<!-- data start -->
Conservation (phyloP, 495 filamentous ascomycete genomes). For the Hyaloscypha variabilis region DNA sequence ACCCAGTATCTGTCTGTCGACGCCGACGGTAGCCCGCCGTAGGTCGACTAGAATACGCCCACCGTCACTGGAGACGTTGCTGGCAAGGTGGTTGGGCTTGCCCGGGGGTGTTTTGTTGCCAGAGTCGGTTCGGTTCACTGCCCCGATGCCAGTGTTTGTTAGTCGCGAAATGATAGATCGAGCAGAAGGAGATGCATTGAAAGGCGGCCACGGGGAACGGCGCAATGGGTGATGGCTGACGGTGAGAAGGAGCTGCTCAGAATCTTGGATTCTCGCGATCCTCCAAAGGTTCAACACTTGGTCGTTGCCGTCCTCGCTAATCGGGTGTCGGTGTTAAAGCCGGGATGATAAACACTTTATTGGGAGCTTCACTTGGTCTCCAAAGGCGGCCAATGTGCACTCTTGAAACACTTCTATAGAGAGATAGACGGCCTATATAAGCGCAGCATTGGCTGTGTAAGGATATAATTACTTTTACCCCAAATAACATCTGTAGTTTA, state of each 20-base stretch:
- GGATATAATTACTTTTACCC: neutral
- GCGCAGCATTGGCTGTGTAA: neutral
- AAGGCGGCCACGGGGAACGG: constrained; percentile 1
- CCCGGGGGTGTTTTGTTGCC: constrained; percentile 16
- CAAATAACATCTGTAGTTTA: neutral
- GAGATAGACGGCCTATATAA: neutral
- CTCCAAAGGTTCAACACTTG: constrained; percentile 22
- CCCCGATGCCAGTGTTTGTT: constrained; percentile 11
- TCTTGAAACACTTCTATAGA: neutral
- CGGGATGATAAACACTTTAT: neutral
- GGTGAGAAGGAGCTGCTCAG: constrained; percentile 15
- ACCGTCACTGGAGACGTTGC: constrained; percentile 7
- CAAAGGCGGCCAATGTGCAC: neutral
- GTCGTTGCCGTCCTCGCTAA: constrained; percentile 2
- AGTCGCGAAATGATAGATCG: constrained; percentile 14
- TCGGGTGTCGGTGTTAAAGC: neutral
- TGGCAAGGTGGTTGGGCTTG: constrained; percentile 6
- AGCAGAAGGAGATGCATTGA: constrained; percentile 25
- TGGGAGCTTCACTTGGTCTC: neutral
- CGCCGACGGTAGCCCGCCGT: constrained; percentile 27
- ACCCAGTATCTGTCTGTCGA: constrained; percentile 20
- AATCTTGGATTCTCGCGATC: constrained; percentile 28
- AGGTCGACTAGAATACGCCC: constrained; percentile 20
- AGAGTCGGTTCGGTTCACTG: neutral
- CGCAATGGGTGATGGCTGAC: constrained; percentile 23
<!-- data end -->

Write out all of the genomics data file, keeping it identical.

Conservation (phyloP, 495 filamentous ascomycete genomes). For the Hyaloscypha variabilis region DNA sequence ACCCAGTATCTGTCTGTCGACGCCGACGGTAGCCCGCCGTAGGTCGACTAGAATACGCCCACCGTCACTGGAGACGTTGCTGGCAAGGTGGTTGGGCTTGCCCGGGGGTGTTTTGTTGCCAGAGTCGGTTCGGTTCACTGCCCCGATGCCAGTGTTTGTTAGTCGCGAAATGATAGATCGAGCAGAAGGAGATGCATTGAAAGGCGGCCACGGGGAACGGCGCAATGGGTGATGGCTGACGGTGAGAAGGAGCTGCTCAGAATCTTGGATTCTCGCGATCCTCCAAAGGTTCAACACTTGGTCGTTGCCGTCCTCGCTAATCGGGTGTCGGTGTTAAAGCCGGGATGATAAACACTTTATTGGGAGCTTCACTTGGTCTCCAAAGGCGGCCAATGTGCACTCTTGAAACACTTCTATAGAGAGATAGACGGCCTATATAAGCGCAGCATTGGCTGTGTAAGGATATAATTACTTTTACCCCAAATAACATCTGTAGTTTA, state of each 20-base stretch:
- GGATATAATTACTTTTACCC: neutral
- GCGCAGCATTGGCTGTGTAA: neutral
- AAGGCGGCCACGGGGAACGG: constrained; percentile 1
- CCCGGGGGTGTTTTGTTGCC: constrained; percentile 16
- CAAATAACATCTGTAGTTTA: neutral
- GAGATAGACGGCCTATATAA: neutral
- CTCCAAAGGTTCAACACTTG: constrained; percentile 22
- CCCCGATGCCAGTGTTTGTT: constrained; percentile 11
- TCTTGAAACACTTCTATAGA: neutral
- CGGGATGATAAACACTTTAT: neutral
- GGTGAGAAGGAGCTGCTCAG: constrained; percentile 15
- ACCGTCACTGGAGACGTTGC: constrained; percentile 7
- CAAAGGCGGCCAATGTGCAC: neutral
- GTCGTTGCCGTCCTCGCTAA: constrained; percentile 2
- AGTCGCGAAATGATAGATCG: constrained; percentile 14
- TCGGGTGTCGGTGTTAAAGC: neutral
- TGGCAAGGTGGTTGGGCTTG: constrained; percentile 6
- AGCAGAAGGAGATGCATTGA: constrained; percentile 25
- TGGGAGCTTCACTTGGTCTC: neutral
- CGCCGACGGTAGCCCGCCGT: constrained; percentile 27
- ACCCAGTATCTGTCTGTCGA: constrained; percentile 20
- AATCTTGGATTCTCGCGATC: constrained; percentile 28
- AGGTCGACTAGAATACGCCC: constrained; percentile 20
- AGAGTCGGTTCGGTTCACTG: neutral
- CGCAATGGGTGATGGCTGAC: constrained; percentile 23